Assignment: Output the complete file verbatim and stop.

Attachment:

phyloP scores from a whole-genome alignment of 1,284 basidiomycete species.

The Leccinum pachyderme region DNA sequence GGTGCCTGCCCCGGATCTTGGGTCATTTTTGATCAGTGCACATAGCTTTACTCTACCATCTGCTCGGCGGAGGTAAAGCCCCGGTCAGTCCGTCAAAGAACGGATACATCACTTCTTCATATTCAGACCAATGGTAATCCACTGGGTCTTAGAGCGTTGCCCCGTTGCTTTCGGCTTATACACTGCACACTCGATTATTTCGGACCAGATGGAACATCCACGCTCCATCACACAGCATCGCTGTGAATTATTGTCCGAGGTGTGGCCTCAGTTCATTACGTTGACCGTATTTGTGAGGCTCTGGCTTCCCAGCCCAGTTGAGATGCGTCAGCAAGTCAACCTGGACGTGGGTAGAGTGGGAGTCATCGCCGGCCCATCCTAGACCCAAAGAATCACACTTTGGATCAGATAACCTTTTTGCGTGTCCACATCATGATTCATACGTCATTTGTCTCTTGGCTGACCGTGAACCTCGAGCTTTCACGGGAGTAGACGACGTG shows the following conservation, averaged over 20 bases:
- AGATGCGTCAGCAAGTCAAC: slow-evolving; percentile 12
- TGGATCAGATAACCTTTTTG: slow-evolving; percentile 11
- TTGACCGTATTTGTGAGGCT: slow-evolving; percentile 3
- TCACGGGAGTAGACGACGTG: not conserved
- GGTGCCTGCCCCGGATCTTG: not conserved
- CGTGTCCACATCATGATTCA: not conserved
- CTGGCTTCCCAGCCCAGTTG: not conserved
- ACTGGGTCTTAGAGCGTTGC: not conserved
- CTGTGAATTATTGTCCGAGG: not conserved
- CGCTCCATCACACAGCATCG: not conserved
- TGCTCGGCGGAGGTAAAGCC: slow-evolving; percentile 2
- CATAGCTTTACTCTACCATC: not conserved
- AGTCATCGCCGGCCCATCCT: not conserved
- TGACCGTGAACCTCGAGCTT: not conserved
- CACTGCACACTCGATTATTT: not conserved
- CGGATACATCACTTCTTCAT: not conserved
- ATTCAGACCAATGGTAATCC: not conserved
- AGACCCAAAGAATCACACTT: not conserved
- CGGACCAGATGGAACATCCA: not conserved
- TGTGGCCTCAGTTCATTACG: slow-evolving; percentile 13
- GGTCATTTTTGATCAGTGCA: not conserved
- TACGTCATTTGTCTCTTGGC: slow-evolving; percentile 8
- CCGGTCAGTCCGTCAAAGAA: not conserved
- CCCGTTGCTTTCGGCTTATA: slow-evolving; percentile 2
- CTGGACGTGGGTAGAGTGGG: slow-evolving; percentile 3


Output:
phyloP scores from a whole-genome alignment of 1,284 basidiomycete species.

The Leccinum pachyderme region DNA sequence GGTGCCTGCCCCGGATCTTGGGTCATTTTTGATCAGTGCACATAGCTTTACTCTACCATCTGCTCGGCGGAGGTAAAGCCCCGGTCAGTCCGTCAAAGAACGGATACATCACTTCTTCATATTCAGACCAATGGTAATCCACTGGGTCTTAGAGCGTTGCCCCGTTGCTTTCGGCTTATACACTGCACACTCGATTATTTCGGACCAGATGGAACATCCACGCTCCATCACACAGCATCGCTGTGAATTATTGTCCGAGGTGTGGCCTCAGTTCATTACGTTGACCGTATTTGTGAGGCTCTGGCTTCCCAGCCCAGTTGAGATGCGTCAGCAAGTCAACCTGGACGTGGGTAGAGTGGGAGTCATCGCCGGCCCATCCTAGACCCAAAGAATCACACTTTGGATCAGATAACCTTTTTGCGTGTCCACATCATGATTCATACGTCATTTGTCTCTTGGCTGACCGTGAACCTCGAGCTTTCACGGGAGTAGACGACGTG shows the following conservation, averaged over 20 bases:
- AGATGCGTCAGCAAGTCAAC: slow-evolving; percentile 12
- TGGATCAGATAACCTTTTTG: slow-evolving; percentile 11
- TTGACCGTATTTGTGAGGCT: slow-evolving; percentile 3
- TCACGGGAGTAGACGACGTG: not conserved
- GGTGCCTGCCCCGGATCTTG: not conserved
- CGTGTCCACATCATGATTCA: not conserved
- CTGGCTTCCCAGCCCAGTTG: not conserved
- ACTGGGTCTTAGAGCGTTGC: not conserved
- CTGTGAATTATTGTCCGAGG: not conserved
- CGCTCCATCACACAGCATCG: not conserved
- TGCTCGGCGGAGGTAAAGCC: slow-evolving; percentile 2
- CATAGCTTTACTCTACCATC: not conserved
- AGTCATCGCCGGCCCATCCT: not conserved
- TGACCGTGAACCTCGAGCTT: not conserved
- CACTGCACACTCGATTATTT: not conserved
- CGGATACATCACTTCTTCAT: not conserved
- ATTCAGACCAATGGTAATCC: not conserved
- AGACCCAAAGAATCACACTT: not conserved
- CGGACCAGATGGAACATCCA: not conserved
- TGTGGCCTCAGTTCATTACG: slow-evolving; percentile 13
- GGTCATTTTTGATCAGTGCA: not conserved
- TACGTCATTTGTCTCTTGGC: slow-evolving; percentile 8
- CCGGTCAGTCCGTCAAAGAA: not conserved
- CCCGTTGCTTTCGGCTTATA: slow-evolving; percentile 2
- CTGGACGTGGGTAGAGTGGG: slow-evolving; percentile 3